The Economic Effects of Variations of Hours of Labour

  • Lionel Robbins


The number of hours a man works is not a matter which is determined independently of other circumstances. It depends partly on habit, partly on technical or legal necessity, partly on the relative pulls of product, production and leisure, and these in turn are partly dependent on it. To exhibit the form of this dependence under the complex conditions of industrial civilisation is one of the chief problems of the analysis of economic equilibrium, but it is not a problem with which I wish to deal in this paper.2 My object here is of rather a different order. Assuming that a variation of hours takes place, I wish to inquire what other changes we should expect to be associated with it. For the purposes of this analysis, that is to say, the change in the length of the working day is to be regarded as the independent variable. What I discuss is not what causes bring it about, but what consequences follow from it. From a philosophical point of view, no doubt, this procedure is more arbitrary than the analysis of the conditions of equilibrium, but from the point of view of social policy it has much to recommend it. The practical problem which we have to decide at any given moment is the problem whether our present distribution of time between work and leisure is satisfactory; and although the final solution, involving as it does an appeal to subjective standards of worth, is outside the scope of scientific inquiry, yet a precise knowledge of the objective consequences of any variation is of material assistance in arriving at a solution.


Economic Effect Productive Power Geographical Group Patent Medicine Daily Output 
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  1. 2.
    The matter is dealt with in Sir Sydney Chapman’s article on “Hours of labour,” Economic Journal, vol. 19 (September 1909), pp. 353–73.CrossRefGoogle Scholar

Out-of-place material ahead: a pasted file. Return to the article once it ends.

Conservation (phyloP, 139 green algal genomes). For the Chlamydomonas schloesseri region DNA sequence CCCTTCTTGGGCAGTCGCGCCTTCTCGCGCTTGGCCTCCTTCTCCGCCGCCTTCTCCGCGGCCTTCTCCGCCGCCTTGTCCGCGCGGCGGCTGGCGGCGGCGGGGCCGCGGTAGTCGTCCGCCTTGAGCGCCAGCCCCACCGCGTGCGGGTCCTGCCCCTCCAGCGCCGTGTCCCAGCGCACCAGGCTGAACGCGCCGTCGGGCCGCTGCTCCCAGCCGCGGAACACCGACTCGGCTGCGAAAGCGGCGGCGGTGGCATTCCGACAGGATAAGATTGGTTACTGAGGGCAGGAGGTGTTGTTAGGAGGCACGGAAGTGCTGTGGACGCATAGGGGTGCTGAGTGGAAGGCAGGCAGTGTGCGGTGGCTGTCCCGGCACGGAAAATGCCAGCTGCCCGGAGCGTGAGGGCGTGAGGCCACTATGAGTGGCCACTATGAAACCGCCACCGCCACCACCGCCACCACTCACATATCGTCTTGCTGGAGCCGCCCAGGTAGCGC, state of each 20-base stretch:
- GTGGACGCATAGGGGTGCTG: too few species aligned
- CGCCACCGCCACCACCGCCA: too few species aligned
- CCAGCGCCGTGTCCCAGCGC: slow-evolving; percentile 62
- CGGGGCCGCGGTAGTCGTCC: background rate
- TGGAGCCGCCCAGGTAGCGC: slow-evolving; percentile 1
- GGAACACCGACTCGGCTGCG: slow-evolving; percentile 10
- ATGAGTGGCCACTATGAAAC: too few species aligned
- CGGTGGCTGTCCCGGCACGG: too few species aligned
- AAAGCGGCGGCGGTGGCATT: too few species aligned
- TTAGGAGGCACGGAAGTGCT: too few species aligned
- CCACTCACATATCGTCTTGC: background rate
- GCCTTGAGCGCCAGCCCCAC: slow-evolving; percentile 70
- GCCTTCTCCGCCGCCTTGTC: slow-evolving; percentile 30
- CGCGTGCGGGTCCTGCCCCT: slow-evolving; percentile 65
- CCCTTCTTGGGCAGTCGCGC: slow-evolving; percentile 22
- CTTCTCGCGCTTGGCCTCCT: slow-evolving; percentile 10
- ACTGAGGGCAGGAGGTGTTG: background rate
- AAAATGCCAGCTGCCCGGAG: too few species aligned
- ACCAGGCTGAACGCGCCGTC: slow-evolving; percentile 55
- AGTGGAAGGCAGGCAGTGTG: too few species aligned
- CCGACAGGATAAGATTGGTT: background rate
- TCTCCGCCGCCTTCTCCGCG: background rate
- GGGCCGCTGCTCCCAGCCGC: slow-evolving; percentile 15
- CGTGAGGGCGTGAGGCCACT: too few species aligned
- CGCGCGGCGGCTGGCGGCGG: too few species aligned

2. 2.
    See P. Sargant Florence, The Economics of Fatigue and Unrest (London, 1925), for an excellent account of this matter.Google Scholar
  3. 1.
    Cp. Marshall, Principles of Economics, 8th edn (1920), Notes XIV and XV of the Mathematical Appendix and Chapter VI, Book V.Google Scholar
  4. 1.
    If the changes are not relatively small, then, as Dr. Dalton has shown, the Marshallian formula becomes inadequate (see Hugh Dalton, Some Aspects of the Inequality of Incomes in Modern Communities [London, 1920], pp. 192–7). For convenience of application, however, I refrain from introducing this complication.Google Scholar
  5. 1.
    See, e.g., A.C. Pigou, Economics of Welfare, 2nd edn (1924), pp. 622–8.Google Scholar
  6. 1.
    It is obvious, of course, that such an arrangement will be economical only if the last increment of product obtainable is valued more than the leisure that has to be sacrificed to obtain it. Even the despised classical economists knew this. “Happiness is the object to be desired, and we cannot be quite sure that, provided he is equally well fed, a man may not be happier in the enjoyment of the luxury of idleness than in the enjoyment of the luxuries of a neat cottage and good clothes.” Letters of David Ricardo to Thomas Robert Malthus 1810–1823, ed. James Bonar (Oxford, 1887), pp. 138–9.Google Scholar

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© Palgrave Macmillan, a division of Macmillan Publishers Limited 1997

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  • Lionel Robbins

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